The literature has not yet resolved whether the effect of macroeconomic fluctuations on training decisions is positive or negative. On the one hand, the opportunity cost to train is lower during downturns, and thus training should be counter-cyclical. On the other hand, a positive shock may be related to the adoption of new technologies and increased returns to skill, making training incidence pro-cyclical. Using the Canadian panel of Workplace and Employee Survey (WES), we document another important channel at work: the relative position of a sector also matters. We find not only that training moves counter-cyclically with the aggregate business cycle (more training during downturns), but also that the idiosyncratic sectoral shocks have a positive impact on training incidence (more training in sectors doing relatively better). These findings help us better understand training decisions by firms.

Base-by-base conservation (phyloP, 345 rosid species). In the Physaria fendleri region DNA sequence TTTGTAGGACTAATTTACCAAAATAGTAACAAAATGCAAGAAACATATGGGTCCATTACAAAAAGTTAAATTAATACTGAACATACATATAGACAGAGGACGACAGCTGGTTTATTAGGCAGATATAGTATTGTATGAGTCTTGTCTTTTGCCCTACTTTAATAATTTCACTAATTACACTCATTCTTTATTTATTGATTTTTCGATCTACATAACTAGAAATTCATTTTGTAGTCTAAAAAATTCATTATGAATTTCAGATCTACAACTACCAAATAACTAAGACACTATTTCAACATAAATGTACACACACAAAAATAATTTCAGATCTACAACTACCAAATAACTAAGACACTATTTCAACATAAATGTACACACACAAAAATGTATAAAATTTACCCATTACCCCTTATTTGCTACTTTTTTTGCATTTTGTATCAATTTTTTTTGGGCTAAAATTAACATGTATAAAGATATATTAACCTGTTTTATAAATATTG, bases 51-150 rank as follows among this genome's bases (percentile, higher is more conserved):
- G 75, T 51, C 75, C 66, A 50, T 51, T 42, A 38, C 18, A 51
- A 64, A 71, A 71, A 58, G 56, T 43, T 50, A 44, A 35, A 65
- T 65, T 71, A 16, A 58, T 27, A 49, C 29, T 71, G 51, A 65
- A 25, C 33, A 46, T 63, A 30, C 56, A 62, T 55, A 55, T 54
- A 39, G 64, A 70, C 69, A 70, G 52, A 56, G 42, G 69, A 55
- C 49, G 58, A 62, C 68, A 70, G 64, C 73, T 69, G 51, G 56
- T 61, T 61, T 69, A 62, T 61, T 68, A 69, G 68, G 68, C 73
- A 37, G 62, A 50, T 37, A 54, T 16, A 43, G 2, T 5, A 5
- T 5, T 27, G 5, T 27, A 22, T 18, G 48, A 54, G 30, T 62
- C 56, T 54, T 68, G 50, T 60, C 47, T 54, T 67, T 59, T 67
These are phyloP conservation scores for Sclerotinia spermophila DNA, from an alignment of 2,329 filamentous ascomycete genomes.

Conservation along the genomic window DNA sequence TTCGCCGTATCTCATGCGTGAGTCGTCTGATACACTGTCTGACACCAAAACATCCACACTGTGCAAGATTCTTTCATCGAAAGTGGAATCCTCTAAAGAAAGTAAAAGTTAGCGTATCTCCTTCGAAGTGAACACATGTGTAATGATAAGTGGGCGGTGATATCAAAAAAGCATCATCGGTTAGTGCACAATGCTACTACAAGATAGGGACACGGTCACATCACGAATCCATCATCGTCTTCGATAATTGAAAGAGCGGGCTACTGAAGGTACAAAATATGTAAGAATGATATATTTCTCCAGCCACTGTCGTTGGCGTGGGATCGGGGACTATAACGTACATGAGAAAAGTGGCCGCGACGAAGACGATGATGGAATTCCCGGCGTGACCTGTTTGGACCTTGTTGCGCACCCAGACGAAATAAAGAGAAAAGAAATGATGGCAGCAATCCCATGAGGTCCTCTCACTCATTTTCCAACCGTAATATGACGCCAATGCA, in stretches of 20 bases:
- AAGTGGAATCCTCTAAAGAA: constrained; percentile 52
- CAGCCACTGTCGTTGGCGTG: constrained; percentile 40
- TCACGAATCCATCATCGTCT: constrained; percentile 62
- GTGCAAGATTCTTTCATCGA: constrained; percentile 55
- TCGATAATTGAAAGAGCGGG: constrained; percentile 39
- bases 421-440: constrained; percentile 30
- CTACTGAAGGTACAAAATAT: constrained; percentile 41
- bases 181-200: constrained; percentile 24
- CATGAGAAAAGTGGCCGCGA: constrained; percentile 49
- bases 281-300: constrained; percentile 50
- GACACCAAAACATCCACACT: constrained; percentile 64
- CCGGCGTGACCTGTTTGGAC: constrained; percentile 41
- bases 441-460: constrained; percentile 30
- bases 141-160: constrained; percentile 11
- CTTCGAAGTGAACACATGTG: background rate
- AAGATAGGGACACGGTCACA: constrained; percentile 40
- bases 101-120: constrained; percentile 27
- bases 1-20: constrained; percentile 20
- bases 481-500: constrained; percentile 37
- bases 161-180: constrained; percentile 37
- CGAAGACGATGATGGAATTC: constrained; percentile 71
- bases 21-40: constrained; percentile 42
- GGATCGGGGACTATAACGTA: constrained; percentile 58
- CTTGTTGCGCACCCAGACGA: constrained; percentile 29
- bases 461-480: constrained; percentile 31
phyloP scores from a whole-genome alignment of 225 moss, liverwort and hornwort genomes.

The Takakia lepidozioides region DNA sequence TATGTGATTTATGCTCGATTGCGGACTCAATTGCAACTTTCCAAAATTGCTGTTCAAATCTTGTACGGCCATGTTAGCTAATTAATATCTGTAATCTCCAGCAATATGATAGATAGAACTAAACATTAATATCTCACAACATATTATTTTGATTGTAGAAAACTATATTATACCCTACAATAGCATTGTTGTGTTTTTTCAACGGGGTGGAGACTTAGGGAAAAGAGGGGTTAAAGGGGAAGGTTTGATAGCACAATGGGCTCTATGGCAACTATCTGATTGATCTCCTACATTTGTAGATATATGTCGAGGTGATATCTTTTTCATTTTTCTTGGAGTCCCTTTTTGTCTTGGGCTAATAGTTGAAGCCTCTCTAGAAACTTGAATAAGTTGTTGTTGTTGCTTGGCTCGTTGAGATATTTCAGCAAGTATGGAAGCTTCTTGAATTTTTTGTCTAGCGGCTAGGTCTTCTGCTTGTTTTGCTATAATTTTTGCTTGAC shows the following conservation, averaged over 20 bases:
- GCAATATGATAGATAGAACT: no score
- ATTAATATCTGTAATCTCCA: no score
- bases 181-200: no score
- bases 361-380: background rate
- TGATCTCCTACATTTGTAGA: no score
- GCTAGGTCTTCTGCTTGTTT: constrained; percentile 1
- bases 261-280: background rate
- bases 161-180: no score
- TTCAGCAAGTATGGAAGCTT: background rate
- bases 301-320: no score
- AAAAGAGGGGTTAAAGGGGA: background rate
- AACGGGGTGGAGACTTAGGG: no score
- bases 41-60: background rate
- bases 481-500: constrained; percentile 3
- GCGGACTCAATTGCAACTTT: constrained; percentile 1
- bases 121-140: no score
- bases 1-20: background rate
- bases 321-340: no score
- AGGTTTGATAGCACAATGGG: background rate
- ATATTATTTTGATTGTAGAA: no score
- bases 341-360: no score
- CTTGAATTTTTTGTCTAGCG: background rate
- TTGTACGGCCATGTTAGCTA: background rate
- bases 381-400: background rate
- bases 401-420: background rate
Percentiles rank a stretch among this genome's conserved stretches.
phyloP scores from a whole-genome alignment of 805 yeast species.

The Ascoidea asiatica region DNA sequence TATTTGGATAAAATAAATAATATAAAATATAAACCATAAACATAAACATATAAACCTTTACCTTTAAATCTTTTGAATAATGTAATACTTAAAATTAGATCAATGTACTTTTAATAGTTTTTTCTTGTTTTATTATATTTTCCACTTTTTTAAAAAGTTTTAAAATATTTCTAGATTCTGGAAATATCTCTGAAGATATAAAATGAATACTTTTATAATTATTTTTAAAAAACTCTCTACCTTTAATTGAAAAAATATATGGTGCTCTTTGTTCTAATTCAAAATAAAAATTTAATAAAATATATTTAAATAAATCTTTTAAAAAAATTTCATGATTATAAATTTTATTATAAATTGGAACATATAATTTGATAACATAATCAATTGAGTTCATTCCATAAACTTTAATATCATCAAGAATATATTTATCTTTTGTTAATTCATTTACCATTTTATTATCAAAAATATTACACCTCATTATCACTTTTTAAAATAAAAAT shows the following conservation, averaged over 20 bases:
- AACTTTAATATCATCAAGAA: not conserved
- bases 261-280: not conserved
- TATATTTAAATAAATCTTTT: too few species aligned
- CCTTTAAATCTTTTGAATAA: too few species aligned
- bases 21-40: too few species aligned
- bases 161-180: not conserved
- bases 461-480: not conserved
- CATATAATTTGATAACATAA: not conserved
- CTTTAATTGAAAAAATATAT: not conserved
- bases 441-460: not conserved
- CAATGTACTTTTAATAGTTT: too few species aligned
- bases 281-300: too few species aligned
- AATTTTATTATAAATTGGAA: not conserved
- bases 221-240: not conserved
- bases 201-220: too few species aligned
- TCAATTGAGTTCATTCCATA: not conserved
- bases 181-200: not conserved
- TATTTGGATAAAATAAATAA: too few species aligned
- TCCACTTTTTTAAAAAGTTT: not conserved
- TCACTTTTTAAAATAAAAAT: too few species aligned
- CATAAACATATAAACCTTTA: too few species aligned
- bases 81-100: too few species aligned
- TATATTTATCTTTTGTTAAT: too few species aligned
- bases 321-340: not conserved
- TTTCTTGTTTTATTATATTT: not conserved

Caponi, Vincenzo; Kayahan, Cevat Burc; and Plesca, Miana, "The Impact of Aggregate and Sectoral Fluctuations on Training Decisions" (2009). Economics Publications and Research. Paper 17.